Magnus Thor Torfason
Assistant Professor of Business Administration
Magnus Thor Torfason is an assistant professor in the Entrepreneurial Management Unit, where he teaches the Entrepreneurial Manager course in the MBA required curriculum.
His research focuses on how behavior is influenced by the social structures of individuals and organizations. One research stream explores how social networks and group identities jointly affect adherence to informal societal rules and norms of behavior. Another examines the foundation and success or failure of networked organizations whose main purpose is to provide connections between other actors.
Professor Torfason received his doctoral training in management and organizational theory at Columbia Business School, and he was recognized with a best paper award at the 2009 Transatlantic Doctoral Student Conference. His research has been published in the American Sociological Review and profiled in media outlets such as Bloomberg. He earned bachelor's degrees in both computer science and electrical and electronic engineering at the University of Iceland.
Before beginning his graduate studies, Professor Torfason cofounded and served as technical director of HandPoint, a software company that develops payment and point-of-sale solutions for handheld computers.
A major area of Professor Torfason's research is the behavior of individual social network structures. He studies the violation of norms – specifically the use of excessive force in conflict situations – within the empirical context of a large online video game. He has found that effect of network ties on behavior differs significantly when the ties are among members of the same formal organization within the game and when they span organizational boundaries. This and other of Professor Torfason's research projects rely on electronic trace data from virtual online environments, and he has a deep interest in both the methodological questions associated with the analysis of large-scale electronic data sets and the theoretical questions associated with studying behavior in environments that are not considered “real” in the conventional sense.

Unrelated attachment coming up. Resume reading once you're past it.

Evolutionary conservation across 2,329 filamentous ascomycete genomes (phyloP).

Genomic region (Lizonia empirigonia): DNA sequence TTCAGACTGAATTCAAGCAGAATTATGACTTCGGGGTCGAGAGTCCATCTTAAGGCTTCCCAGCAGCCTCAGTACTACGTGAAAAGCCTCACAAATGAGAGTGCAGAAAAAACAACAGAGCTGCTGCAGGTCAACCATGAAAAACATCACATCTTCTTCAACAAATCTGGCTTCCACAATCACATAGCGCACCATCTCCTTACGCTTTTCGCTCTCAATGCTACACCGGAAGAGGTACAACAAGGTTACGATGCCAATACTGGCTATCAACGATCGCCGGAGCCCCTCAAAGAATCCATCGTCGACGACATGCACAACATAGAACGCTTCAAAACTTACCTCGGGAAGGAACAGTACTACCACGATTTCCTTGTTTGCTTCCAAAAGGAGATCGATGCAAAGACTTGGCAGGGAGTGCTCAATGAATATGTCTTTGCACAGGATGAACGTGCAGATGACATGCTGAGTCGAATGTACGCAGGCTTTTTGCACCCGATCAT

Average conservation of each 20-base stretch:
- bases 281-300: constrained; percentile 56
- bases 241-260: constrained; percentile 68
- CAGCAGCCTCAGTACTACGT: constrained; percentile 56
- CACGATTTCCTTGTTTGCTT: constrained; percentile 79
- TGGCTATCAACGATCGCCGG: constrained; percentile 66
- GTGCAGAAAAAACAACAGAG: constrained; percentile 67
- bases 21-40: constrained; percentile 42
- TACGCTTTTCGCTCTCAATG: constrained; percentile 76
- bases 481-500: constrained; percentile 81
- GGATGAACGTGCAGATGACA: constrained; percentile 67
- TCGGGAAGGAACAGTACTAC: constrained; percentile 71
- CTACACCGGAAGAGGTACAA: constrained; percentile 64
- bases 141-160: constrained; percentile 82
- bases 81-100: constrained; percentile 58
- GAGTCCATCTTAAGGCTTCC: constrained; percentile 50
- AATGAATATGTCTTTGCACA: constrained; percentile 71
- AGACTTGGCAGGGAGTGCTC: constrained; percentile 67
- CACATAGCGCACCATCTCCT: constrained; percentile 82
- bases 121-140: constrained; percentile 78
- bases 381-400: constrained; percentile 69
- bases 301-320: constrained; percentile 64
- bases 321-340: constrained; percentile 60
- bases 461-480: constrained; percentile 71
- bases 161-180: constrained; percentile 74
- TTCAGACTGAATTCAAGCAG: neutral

In another primary research stream, Professor Torfason investigates networked organizations. In a study of the institutional impact of networked organizations, he has focused on international organizations and the rise of democracy over nearly two centuries. His work documents the importance of international organizations in diffusing the cultural norms that promote the spread of democracy. In a separate study on the population dynamics of networked organizations, he has found that the foundation and failure of international organizations are closely related to the existing network structure of the states that could theoretically cofound them.
Professor Torfason has also examined the ecology of organizations by analyzing the prevalence of chain restaurants in different U.S. metropolitan areas. The results indicate that a primary characteristic of communities that support chains is demographic instability, suggesting that demographic stability has a key relationship with community identity.